Plot: When D.C. reporter Cal McCaffrey (Crowe) is assigned to investigate the murder of an assistant to an up-and-coming politician (Affleck), he uncovers a conspiracy that threatens to bring down the nation's power structure. In a town of spin doctors and wealthy power brokers, he will discover one truth: when fortunes are at stake, no one's integrity, love or life is safe.
Reviewed556 words (Est. Reading Time 2m 46s)
- ...a masterfully woven middle and a solid ensemble cast lead this film towards greatness - but a disappointing and downright sloppy ending leaves the viewer with a sour taste in their mouth.
Now that our Summer At The Movies 2009 has come to a close, it’s time to go back and catch up on some of the recent DVD releases we missed. Finally back into our pattern with Blockbuster®, we got three in the mail this weekend, and one of them was State Of Play, starring Russell Crowe, Ben Affleck, Rachel McAdams, etc.
Oddly, I didn’t really catch any hints about how this movie was while it was in theaters this past April, so I was unsure what to expect when I sat down to watch the DVD. Sure, it had a lot of well-known people in the cast, but would State of Play be able to live up to the expectations it’s cast generates, or was it just another throwaway conspiracy thriller?
Russell Crowe is at the center of State of Play. While not up to his brilliant performance in A Beautiful Mind (2001), Crowe’s maverick reporter Cal is a good role for Crowe, and Crowe lives up to his end of the deal. Whether he’s dealing with his boss (a strong Helen Mirren), or showing a young reporter (Rachel McAdams, who is a breath of fresh air in this dark film) how to cope with the situations that arise, he seems to be entirely in his element, and viewers will stick around to see what he does.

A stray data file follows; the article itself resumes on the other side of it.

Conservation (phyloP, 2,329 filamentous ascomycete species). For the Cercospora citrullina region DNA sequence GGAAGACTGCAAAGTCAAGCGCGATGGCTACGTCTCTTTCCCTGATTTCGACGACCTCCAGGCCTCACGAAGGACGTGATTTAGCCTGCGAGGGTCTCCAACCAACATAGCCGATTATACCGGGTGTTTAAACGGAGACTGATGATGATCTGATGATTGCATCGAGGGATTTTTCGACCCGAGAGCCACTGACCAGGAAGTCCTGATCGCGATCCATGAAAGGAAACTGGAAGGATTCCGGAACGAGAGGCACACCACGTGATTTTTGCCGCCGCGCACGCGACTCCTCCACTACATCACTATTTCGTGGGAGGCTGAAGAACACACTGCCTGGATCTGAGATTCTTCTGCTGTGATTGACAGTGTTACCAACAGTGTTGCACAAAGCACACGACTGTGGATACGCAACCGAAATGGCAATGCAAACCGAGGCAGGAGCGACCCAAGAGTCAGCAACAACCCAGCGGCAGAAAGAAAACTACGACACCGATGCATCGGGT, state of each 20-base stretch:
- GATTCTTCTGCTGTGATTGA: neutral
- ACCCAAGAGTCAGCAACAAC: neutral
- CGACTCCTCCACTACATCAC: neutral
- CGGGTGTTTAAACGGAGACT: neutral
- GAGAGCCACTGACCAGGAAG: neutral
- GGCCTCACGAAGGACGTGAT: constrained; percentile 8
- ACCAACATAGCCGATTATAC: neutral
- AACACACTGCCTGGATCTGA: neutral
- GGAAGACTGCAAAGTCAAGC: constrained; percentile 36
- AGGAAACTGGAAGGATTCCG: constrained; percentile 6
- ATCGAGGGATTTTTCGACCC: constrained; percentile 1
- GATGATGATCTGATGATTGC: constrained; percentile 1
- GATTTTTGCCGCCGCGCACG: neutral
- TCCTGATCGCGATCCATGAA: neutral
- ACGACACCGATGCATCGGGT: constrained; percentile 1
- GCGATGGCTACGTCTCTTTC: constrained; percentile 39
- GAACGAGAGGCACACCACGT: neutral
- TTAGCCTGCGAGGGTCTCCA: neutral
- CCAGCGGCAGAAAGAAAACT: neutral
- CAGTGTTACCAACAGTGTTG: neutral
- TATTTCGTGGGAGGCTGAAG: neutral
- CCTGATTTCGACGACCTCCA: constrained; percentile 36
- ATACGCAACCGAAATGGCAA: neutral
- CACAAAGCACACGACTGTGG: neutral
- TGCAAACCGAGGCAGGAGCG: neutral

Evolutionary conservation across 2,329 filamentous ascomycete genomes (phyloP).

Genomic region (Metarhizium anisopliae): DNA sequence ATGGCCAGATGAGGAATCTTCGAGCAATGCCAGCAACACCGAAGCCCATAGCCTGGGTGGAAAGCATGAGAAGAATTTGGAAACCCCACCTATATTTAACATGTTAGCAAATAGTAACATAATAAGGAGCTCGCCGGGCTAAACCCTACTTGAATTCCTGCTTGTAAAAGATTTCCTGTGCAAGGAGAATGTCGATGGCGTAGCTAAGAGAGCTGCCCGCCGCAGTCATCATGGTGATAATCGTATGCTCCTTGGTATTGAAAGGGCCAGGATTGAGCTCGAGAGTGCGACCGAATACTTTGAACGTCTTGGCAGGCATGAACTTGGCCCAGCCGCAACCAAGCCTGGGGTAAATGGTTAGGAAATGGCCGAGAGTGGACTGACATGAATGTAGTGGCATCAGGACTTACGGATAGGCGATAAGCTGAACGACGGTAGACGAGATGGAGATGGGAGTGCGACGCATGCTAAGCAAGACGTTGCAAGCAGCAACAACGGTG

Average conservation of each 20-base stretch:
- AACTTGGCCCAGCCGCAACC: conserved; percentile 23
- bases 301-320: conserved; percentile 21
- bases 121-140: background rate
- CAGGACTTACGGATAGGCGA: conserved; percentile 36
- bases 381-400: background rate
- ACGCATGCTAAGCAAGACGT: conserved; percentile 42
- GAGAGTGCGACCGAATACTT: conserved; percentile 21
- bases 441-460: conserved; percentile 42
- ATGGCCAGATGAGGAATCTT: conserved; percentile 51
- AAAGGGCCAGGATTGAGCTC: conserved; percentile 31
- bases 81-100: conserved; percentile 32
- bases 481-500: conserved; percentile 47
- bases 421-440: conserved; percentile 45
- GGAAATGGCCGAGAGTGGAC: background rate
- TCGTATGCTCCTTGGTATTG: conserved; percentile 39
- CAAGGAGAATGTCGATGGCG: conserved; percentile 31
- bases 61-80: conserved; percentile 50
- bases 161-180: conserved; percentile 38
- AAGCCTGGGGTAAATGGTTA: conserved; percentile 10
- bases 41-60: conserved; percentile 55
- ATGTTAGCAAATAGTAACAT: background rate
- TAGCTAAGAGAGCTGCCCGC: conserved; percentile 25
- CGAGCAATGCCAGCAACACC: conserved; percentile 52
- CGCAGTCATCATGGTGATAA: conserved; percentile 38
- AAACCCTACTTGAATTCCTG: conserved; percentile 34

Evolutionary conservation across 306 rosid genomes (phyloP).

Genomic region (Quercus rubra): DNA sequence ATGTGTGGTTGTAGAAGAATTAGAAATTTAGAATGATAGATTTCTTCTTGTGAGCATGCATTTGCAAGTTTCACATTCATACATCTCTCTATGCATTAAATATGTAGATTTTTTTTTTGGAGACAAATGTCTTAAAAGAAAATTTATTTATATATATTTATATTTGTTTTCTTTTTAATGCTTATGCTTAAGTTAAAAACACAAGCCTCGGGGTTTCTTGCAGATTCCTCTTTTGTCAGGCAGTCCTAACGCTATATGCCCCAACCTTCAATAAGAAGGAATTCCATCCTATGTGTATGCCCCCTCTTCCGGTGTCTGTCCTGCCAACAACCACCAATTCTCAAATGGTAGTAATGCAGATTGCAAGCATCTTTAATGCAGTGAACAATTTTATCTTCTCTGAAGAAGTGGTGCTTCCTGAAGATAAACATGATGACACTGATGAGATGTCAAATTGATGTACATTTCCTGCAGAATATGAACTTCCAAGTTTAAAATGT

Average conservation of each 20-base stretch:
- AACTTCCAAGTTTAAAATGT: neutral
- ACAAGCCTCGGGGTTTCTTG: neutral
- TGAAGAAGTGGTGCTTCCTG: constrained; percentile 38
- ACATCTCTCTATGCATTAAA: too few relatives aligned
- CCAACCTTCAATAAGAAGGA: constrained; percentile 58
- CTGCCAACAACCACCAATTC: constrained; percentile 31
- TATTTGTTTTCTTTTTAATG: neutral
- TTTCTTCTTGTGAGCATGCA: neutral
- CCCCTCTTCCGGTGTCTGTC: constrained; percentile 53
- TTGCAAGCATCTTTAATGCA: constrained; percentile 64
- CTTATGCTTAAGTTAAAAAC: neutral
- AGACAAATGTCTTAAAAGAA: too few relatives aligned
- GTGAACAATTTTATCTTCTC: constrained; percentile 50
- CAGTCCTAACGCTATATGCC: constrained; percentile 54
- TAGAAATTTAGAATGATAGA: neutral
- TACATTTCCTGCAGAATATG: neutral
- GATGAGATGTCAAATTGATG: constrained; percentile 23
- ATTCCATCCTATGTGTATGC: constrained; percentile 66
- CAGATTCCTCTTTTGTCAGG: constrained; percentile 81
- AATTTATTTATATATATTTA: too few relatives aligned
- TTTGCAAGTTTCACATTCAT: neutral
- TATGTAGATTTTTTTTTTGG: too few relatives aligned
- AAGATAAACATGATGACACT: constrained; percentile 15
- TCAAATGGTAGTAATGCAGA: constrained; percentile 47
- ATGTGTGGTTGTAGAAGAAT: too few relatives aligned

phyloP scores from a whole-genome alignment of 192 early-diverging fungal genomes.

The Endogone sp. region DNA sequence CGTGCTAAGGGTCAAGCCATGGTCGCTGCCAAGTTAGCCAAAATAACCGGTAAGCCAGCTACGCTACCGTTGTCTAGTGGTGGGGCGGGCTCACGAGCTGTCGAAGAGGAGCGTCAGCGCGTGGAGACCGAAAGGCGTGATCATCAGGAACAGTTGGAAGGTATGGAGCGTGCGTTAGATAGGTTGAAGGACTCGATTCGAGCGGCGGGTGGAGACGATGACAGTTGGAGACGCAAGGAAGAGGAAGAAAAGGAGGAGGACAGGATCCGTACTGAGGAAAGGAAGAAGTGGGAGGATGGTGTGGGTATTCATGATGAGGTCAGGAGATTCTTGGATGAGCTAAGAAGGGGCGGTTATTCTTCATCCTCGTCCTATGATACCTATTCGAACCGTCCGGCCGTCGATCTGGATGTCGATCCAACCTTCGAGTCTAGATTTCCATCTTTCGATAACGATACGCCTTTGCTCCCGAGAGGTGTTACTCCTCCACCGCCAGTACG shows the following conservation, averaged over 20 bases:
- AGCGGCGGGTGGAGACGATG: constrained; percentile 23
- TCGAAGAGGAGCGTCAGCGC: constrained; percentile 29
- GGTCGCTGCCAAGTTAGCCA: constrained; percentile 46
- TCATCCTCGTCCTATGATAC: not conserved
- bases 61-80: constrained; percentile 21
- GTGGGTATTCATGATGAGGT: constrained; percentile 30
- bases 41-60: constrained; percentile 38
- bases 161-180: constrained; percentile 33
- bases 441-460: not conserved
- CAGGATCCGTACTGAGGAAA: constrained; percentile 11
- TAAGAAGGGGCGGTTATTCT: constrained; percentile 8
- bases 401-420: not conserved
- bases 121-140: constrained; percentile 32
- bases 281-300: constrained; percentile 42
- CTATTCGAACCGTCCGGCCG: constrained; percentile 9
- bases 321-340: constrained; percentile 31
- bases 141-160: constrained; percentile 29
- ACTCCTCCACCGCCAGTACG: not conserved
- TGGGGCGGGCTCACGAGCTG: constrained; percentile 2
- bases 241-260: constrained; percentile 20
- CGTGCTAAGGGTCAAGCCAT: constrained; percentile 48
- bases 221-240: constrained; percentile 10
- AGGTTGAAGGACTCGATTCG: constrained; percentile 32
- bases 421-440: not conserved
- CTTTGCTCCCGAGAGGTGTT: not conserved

Ben Affleck gets second billing in State of Play, but, like many of his most recent films, doesn’t quite live up to the high status. Very nearly overshadowed by his wife (Robin Wright Penn), he seems to almost coast through his part. He manages to surprise the viewer a time or two, but mainly it’s nothing viewers haven’t seen before, and won’t remember much about afterward.
At first, State of Play seems like a solid thriller. Grabbing the viewer’s attention with a shady assassination right from the start, the film weaves a sordid tale that the viewer will find themselves easily ensnared in. During the middle of the film, the viewer is a willing participant in the on-screen web, and will find themselves waiting with baited breath for whatever awaits.
Unfortunately, that tension starts falling apart before the finale. Despite being completely wrapped up in the film for about two-thirds of it, the viewer will find their attention waning as the film begins to draw to a close, snipping interesting threads without so much as a second thought. By the time the film does finally draw to a close, the viewer will be surprised at how easily such a tightly-wound thriller fell apart.
With a little less harsh editing near the end, State of Play, with it’s good (and sometimes great) ensemble cast and it’s nice build-up of tension, could have ended up being a lot more satisfying when all was said and done. As it is, the ending is so choppy and disjointed (and a surprise twist that’s only a surprise because it’s never even hinted at prior to it’s exposure), the viewer will find themselves sitting in stunned disbelief as the movie falls apart around them.
Still worth a rental, this State of Play just won’t stand up to multiple viewings, and will leave the viewer feeling slightly cheated – despite the tension just half an hour earlier that had them collectively holding their breath and hanging on every word.